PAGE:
June 29, 2022

Edvard Munch, The Scream

The Scream, Edvard Munch

In 1893, Norwegian artist, Edvard Munch, created the composition for The Scream, a painting that would become one of the most identifiable paintings in the history of art. In each variation of the image, the figure is depicted standing on a wooden walkway at sunset, holding his head in his hands whilst screaming into the foreground. Abandoned by his two companions who walk off into the background, the figure stands at the centre of the image, positioned amid a vast fjord at sunset, surrounded by a blaze of red and orange.

Born in 1863 in the Løten municipality of Norway, Edvard Munch grew up in a religious family. Encouraged to pursue his artistic talents, Munch travelled to Paris in the 1880s, where he was inspired by the Impressionist works of Édouard Manet, and later, post-Impressionists such as Vincent Van Gogh and Paul Gauguin.

Throughout his life, Munch suffered bouts of depression, anxiety, and possibly schizophrenia, all of which had a poignant impact on his work. Records detail that mental illness ran in his family and likely affected his younger sister and his father, as well as other members of his family. Whilst many have debated whether The Scream resembles a self-portrait of the artist, the image is undeniably autobiographical. Munch’s inspiration for the painting came one afternoon when he was out walking at sunset. The artist recalled how the clouds became ‘blood red’, at which moment he felt an ‘infinite scream passing through nature.’

Munch created four versions of this work between 1983 and 1910. Two were made in paint and two in pastel. The first pastel version, completed in 1893, was likely created as a preliminary study to map out the composition of the image. The second pastel version, created in 1895, however, functions as a finished image, complete with intentional and confident curvilinear forms, a deep and layered palette of colour, and a ship that floats on the fjord in the background.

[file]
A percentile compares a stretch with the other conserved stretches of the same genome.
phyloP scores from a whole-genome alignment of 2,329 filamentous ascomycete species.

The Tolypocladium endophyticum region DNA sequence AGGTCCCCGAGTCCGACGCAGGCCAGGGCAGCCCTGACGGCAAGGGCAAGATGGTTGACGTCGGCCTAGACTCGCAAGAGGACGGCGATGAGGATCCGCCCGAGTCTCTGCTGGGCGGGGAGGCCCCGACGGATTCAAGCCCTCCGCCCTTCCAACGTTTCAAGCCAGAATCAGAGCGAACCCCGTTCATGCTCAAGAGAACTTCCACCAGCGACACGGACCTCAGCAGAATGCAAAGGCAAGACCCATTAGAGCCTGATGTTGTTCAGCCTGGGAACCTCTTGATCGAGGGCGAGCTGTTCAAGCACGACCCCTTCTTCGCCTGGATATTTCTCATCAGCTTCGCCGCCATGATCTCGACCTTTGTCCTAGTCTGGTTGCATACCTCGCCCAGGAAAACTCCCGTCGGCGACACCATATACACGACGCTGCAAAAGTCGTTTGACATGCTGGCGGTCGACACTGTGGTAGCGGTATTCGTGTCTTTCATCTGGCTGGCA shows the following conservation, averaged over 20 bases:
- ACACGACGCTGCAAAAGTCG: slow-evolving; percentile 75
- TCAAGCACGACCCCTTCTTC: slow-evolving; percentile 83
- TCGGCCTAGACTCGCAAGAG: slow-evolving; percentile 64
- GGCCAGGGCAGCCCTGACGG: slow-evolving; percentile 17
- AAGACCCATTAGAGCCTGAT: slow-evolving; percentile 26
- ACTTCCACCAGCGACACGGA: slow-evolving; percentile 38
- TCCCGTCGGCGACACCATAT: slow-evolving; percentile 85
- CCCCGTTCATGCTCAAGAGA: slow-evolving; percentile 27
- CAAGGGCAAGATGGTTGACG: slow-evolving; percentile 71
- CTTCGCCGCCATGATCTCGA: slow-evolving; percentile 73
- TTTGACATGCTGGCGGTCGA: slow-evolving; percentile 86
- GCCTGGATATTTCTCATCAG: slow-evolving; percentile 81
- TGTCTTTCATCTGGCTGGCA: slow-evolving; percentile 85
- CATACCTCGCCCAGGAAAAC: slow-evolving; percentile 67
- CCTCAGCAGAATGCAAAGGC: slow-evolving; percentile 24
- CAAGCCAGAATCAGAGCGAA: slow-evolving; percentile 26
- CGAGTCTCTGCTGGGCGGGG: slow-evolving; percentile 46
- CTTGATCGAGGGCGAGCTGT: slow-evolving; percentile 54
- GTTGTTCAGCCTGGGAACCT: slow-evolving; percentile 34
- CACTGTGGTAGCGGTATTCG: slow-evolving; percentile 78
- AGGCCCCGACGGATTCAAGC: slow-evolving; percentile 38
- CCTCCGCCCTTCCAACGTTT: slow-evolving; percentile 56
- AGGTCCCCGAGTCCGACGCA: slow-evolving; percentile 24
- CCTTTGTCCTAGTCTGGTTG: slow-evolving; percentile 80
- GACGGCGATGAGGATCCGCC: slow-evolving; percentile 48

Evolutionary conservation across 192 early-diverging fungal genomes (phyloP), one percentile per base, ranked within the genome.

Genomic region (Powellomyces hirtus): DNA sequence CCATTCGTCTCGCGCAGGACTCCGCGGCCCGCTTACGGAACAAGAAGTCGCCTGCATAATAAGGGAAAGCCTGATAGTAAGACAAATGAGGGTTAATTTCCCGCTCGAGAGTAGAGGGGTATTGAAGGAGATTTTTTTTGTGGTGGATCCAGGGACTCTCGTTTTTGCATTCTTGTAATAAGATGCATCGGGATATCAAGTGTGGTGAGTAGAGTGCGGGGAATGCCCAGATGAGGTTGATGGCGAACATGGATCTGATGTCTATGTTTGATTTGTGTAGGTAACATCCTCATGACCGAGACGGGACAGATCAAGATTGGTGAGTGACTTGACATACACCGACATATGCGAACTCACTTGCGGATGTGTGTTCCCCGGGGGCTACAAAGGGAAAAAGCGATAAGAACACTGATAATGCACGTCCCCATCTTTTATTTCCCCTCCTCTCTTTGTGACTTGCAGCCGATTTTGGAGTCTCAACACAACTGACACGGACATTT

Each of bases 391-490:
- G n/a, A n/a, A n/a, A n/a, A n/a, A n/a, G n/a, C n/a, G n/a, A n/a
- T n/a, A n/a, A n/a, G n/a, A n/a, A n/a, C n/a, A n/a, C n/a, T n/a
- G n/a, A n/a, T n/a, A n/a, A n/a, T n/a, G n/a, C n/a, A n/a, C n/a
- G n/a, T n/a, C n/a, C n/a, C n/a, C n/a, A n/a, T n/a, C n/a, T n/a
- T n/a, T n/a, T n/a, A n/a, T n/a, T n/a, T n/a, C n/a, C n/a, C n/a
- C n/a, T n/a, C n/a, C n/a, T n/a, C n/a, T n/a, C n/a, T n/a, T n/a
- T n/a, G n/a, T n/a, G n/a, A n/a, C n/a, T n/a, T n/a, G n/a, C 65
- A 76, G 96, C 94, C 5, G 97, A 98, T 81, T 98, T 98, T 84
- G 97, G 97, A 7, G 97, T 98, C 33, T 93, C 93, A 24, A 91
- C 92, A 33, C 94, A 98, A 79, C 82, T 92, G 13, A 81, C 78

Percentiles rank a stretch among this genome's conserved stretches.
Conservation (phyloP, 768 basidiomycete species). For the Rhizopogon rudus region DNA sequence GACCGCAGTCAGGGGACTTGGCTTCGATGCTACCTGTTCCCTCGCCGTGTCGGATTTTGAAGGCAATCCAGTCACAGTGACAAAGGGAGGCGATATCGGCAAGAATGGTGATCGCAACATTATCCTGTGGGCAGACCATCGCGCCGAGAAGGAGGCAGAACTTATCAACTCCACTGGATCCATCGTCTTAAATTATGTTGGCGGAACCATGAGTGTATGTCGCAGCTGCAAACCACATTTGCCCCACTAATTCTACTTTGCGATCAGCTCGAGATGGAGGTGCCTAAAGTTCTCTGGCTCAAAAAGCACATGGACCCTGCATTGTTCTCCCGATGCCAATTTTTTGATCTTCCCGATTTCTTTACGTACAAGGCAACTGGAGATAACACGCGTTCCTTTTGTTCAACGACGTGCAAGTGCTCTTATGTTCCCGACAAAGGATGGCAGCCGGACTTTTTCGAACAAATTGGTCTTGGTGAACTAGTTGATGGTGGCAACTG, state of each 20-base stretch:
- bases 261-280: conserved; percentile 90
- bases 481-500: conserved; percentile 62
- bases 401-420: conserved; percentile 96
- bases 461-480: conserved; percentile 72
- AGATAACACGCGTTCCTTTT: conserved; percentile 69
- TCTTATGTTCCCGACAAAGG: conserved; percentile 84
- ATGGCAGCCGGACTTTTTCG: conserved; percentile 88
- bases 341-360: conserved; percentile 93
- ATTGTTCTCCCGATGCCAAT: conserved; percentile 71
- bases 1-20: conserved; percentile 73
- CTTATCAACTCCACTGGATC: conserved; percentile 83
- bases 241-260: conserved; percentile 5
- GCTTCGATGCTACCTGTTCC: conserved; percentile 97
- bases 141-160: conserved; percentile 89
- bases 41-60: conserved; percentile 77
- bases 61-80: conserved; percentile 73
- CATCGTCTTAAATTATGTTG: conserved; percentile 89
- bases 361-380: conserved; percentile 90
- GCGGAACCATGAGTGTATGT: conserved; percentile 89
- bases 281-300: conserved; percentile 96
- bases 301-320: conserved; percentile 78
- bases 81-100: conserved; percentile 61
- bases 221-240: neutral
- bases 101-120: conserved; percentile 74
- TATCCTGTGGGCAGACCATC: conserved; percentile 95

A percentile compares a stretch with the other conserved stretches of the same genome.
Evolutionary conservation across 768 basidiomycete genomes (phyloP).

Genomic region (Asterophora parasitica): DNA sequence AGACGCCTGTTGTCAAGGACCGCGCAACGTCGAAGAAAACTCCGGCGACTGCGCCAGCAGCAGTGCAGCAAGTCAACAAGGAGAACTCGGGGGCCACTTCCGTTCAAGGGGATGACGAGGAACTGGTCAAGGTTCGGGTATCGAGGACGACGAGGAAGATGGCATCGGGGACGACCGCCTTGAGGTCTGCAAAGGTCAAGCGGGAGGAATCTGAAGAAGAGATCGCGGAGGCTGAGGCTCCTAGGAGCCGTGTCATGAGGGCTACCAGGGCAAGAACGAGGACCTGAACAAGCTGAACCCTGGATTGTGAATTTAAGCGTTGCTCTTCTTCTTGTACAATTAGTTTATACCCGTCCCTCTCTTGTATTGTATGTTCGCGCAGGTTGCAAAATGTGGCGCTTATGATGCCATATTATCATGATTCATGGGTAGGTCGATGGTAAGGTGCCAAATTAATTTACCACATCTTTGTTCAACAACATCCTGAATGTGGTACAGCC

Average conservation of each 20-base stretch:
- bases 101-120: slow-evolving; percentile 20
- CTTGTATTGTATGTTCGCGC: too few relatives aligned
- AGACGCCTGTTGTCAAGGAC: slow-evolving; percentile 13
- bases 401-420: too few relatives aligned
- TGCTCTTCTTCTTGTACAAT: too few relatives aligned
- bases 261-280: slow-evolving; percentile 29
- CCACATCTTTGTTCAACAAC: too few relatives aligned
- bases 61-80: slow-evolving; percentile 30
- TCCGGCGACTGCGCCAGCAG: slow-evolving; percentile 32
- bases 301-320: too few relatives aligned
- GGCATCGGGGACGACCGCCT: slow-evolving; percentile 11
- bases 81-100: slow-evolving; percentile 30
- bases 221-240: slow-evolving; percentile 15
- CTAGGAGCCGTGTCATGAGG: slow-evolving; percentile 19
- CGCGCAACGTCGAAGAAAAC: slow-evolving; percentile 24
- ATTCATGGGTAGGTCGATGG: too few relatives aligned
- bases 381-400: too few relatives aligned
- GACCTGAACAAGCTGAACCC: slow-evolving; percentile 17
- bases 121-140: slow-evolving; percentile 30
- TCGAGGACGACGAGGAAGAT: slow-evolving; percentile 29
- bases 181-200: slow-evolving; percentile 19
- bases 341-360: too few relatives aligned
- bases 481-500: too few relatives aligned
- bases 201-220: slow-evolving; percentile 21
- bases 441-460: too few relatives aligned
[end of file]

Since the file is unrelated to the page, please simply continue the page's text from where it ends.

Of the two painted versions, the tempera, oil, and pastel painting from 1893, now in the National Gallery of Norway, has become the most internationally revered. Following its completion, the painting was exhibited in Kristiania, Oslo, where it was met with harsh criticism and speculation over Munch’s mental state. In 1904, it was discovered that Munch had inscribed ‘Kan kun være malet af en gal Mand’ (“could only have been painted by a madman”) on the edge of the work in pencil. Several theories have suggested that this inscription reflects a quote made by a critic and that Munch added it to the painting at a later date.

In 1994, the first version of the painting (created in 1893), now in the collection of the National Gallery of Norway, Oslo, was stolen in an art heist. On February 12, thieves broke into the gallery through a window and cut the wire securing the painting to the wall. They replaced the painting with a note that read ‘Thanks for the bad security’. The painting was recovered shortly after the incident, and the following year, four men were convicted and sentenced to prison. Ten years after the event, Munch’s last version of The Scream (1910), was also stolen from the Munch Museum in Oslo, along with The Madonna, another of the artist's paintings. The two works were recovered two years later by police, however, the details of their recovery are still unknown. When returned, the museum remarked that both paintings were in remarkably good condition, with only minor conservation treatments required.

The second pastel version of the painting, created in 1895, was bought for $119,922,600 by the financier, Leon Black in 2012. Together with his wife, Debra, Leon Black has amassed a multi-million-dollar art collection of Old Masters, Impressionist painting, Modern art and Contemporary art. Following the sale of the masterpiece, The Scream set the then-record for the most expensive painting ever sold at auction. Later that year, the pair then lent the work to the Museum of Modern Art where it remained on public display for six months. Currently, this painting is the only version of The Scream in a private collection.

Written by
Miles Knapp
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